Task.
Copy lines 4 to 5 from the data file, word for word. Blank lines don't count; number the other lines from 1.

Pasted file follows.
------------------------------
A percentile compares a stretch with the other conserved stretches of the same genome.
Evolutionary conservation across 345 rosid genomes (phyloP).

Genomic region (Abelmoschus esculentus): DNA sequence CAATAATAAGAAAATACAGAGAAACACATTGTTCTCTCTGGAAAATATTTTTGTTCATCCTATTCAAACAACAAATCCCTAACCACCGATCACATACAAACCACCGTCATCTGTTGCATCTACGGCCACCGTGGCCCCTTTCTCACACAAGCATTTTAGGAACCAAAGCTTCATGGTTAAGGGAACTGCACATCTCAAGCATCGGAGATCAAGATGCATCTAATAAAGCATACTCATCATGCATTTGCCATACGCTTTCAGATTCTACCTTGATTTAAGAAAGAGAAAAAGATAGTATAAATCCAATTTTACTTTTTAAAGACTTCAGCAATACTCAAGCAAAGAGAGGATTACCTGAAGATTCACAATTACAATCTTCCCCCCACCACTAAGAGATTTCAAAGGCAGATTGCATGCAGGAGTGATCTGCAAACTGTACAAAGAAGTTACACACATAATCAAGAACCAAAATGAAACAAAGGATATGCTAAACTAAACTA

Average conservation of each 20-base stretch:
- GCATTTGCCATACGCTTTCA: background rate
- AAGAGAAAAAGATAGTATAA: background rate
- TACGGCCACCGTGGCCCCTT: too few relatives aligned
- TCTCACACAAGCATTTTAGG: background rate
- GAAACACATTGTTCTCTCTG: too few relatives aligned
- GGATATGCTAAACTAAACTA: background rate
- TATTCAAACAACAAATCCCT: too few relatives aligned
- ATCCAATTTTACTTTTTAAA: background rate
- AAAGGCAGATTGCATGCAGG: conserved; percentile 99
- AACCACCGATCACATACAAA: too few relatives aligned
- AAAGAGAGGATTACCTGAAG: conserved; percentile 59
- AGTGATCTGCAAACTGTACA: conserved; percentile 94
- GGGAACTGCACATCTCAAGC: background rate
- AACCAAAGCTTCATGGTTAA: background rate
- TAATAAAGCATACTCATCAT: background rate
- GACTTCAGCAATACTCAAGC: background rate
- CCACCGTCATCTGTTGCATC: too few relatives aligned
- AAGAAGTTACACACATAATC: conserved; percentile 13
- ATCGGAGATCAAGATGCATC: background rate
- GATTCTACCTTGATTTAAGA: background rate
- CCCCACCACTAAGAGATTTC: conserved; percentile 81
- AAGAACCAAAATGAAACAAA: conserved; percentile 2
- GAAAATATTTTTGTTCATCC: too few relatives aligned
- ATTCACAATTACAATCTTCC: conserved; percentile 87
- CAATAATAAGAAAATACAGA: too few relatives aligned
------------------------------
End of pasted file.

Average conservation of each 20-base stretch:
- GCATTTGCCATACGCTTTCA: background rate